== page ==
As you well know, having lacklustre customer service is a surefire way to get passed over by the demanding customer of today.
The question then becomes, what actually makes customer service truly memorable?
Each experience is different from the next, but there are some ironclad rules of great service that every support team should put in place.
Below, I’ll outline 8 proven laws of outstanding customer service that your company should apply today.
Although not every customer request can be completed, the truth is that most requests from customers are very reasonable. That is why you should always default to saying ‘Yes’, or as Bob Farrell would say, “Give them the pickle!”
The expression comes from a disappointing letter Bob received from a customer when they couldn’t get an extra pickle for their hamburger. At Help Scout, they call these “frugal WOWs,” or small instances of going the extra mile that should always be done for customers, with no questions asked and with no red tape to slow things down.
Giving little unexpected extras (G.L.U.E) is the key to long term success with customer service, because as L.L. Bean CEO Chris McComick would say:
A lot of people have fancy things to say about customer service, but it’s just a day-in, day-out, ongoing, never-ending, persevering, compassionate kind of activity.
In order to chart success, your organization should work on the prevailing weaknesses, and compete on the strengths.
This sort of thinking also applies to customer service, especially when it comes to selecting which medium you’ll choose to ‘WOW’ customers. Wistia is a company that is known for great service, and when they announced that they would remove their phone number from their homepage, I was curious as to why.
The answer was that they could provide even better care for their customers by utilizing the support channel they were best at (which was email). One of their customer support team quotes:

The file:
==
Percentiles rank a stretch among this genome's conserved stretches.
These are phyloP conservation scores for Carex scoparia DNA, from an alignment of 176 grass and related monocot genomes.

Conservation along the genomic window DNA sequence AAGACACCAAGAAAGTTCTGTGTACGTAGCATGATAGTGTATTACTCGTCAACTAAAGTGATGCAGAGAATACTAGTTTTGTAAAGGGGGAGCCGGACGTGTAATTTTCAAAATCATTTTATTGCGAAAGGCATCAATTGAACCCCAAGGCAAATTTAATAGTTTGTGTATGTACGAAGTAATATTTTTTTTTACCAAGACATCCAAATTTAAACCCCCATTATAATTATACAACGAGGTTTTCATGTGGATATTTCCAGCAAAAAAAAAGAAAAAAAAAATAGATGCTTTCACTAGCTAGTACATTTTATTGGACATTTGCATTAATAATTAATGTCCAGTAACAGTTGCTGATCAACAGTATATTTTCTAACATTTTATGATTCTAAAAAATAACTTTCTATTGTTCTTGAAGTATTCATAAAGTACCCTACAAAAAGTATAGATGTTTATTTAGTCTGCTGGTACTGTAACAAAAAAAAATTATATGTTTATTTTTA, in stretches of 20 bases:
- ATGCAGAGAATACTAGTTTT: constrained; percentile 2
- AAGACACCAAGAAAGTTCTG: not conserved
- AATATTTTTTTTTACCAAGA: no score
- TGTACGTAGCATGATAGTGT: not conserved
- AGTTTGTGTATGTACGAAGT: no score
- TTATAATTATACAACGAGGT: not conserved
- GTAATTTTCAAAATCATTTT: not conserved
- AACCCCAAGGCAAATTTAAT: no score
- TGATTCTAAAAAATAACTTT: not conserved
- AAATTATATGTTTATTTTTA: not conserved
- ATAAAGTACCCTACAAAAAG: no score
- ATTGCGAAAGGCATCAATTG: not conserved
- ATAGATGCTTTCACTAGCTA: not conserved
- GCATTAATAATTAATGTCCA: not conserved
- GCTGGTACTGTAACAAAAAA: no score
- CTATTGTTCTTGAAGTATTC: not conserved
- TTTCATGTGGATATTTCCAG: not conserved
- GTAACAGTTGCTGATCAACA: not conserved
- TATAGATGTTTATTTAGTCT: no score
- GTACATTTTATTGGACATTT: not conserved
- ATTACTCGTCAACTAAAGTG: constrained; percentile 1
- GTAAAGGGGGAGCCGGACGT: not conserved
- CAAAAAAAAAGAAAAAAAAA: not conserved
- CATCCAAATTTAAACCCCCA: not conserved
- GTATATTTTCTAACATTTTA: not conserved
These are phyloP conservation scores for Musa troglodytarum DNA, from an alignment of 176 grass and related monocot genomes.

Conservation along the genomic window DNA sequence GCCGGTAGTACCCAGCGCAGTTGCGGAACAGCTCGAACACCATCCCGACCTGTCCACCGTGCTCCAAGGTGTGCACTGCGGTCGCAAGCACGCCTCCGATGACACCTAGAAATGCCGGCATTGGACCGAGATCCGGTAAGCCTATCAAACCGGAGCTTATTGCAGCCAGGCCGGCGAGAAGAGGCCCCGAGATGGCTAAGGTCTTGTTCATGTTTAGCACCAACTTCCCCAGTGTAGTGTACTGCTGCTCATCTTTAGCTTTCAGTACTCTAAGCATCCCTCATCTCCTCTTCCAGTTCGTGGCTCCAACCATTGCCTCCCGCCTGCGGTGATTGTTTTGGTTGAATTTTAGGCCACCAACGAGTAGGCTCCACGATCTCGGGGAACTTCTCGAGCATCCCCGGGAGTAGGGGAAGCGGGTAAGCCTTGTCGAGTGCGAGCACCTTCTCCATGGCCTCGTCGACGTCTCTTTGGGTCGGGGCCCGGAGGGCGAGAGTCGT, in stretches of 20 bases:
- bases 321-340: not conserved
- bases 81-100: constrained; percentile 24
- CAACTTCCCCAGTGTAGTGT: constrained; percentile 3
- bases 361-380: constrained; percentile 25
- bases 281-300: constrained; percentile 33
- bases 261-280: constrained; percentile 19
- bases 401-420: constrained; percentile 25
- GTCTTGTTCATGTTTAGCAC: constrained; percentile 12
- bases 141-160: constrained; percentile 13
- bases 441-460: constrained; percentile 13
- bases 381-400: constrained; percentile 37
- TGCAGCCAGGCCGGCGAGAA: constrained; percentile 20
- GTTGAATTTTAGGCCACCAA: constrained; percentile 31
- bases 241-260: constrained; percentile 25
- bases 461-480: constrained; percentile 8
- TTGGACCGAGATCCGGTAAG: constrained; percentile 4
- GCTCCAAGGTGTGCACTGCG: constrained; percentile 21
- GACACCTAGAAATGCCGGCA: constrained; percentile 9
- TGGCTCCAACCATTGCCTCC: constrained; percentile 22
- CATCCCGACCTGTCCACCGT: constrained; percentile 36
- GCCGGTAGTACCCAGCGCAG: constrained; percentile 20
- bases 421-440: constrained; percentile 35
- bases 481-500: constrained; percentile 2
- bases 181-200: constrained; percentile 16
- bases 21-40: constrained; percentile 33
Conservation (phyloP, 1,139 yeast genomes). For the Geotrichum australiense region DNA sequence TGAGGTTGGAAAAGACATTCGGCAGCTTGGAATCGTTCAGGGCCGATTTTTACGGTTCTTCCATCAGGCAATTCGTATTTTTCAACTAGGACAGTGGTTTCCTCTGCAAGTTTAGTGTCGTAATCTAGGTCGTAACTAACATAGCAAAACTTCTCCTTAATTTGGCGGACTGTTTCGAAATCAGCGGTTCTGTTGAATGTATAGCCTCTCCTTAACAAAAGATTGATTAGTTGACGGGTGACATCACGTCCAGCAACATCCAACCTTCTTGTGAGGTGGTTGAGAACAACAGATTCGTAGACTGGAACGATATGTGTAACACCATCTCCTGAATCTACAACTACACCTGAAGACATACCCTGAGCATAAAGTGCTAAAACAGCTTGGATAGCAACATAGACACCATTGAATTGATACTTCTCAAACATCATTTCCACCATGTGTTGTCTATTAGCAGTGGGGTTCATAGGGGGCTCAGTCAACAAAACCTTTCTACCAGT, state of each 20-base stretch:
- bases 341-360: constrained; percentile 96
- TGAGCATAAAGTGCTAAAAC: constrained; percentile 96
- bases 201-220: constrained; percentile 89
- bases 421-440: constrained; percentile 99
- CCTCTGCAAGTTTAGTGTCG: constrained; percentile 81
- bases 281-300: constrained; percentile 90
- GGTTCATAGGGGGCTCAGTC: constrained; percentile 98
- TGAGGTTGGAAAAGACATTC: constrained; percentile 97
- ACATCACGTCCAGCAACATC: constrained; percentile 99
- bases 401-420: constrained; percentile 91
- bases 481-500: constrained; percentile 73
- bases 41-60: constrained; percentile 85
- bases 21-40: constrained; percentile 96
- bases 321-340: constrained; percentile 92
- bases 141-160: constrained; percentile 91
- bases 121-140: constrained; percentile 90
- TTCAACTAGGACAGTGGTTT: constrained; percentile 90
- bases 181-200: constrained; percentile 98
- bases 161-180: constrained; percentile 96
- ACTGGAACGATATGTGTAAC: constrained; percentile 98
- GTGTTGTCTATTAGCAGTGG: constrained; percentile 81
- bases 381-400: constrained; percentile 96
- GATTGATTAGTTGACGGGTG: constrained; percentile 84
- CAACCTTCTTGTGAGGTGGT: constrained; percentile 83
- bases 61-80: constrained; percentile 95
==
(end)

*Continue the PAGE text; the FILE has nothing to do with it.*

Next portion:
A small team like ours simply couldn’t keep up with the volume of phone calls received (we only have 3 phone lines!). Without a change, the legendary support we had become known for would cease to be a reality. The system was simply not scalable.
While live chat may be of paramount importance for folks like hosting companies, you need to determine what medium is best for you and your customers and optimise for that experience.
Multiple studies have shown that when it comes to service, customers care more about your company’s ability to get things right the first time around. In other words, “slowing down” service to provide attentive, competent care is the right way to go.
Derek Sivers of CDBaby would encourage staff to take a few minutes to look up information about customers when interacting with them. This allowed his team to better connect with the musicians and music aficionados that they regularly served.
This thinking even applies when customers are upset. Sure, speed is still important, but research from Lee Resources showcases how ‘first contact resolution’ is much more important than ticket time: 95% of complaining customers will continue to do business with you if you resolve their problem the first time around.
As business analyst William J. McEwen, Ph.D. would so humorously put it:
What builds a stronger tie to Arby’s may not be whether a customer receives a sandwich in less than three minutes. Speed won’t compensate for a cold, tasteless sandwich or for rude and incompetent service.
Recently, Chase Clemons of 37Signals explained the importance of training for customer service, and he emphasized that it’s all about “soft skills” (or social sensitivity) over protocols.
In short, most customers who reach out to your support staff are doing so because something is wrong. Since your team isn’t necessarily directly responsible for their issue (a late shipment, etc.), it’s important to remember that empathy and attentive treatment is what most customers are really looking for.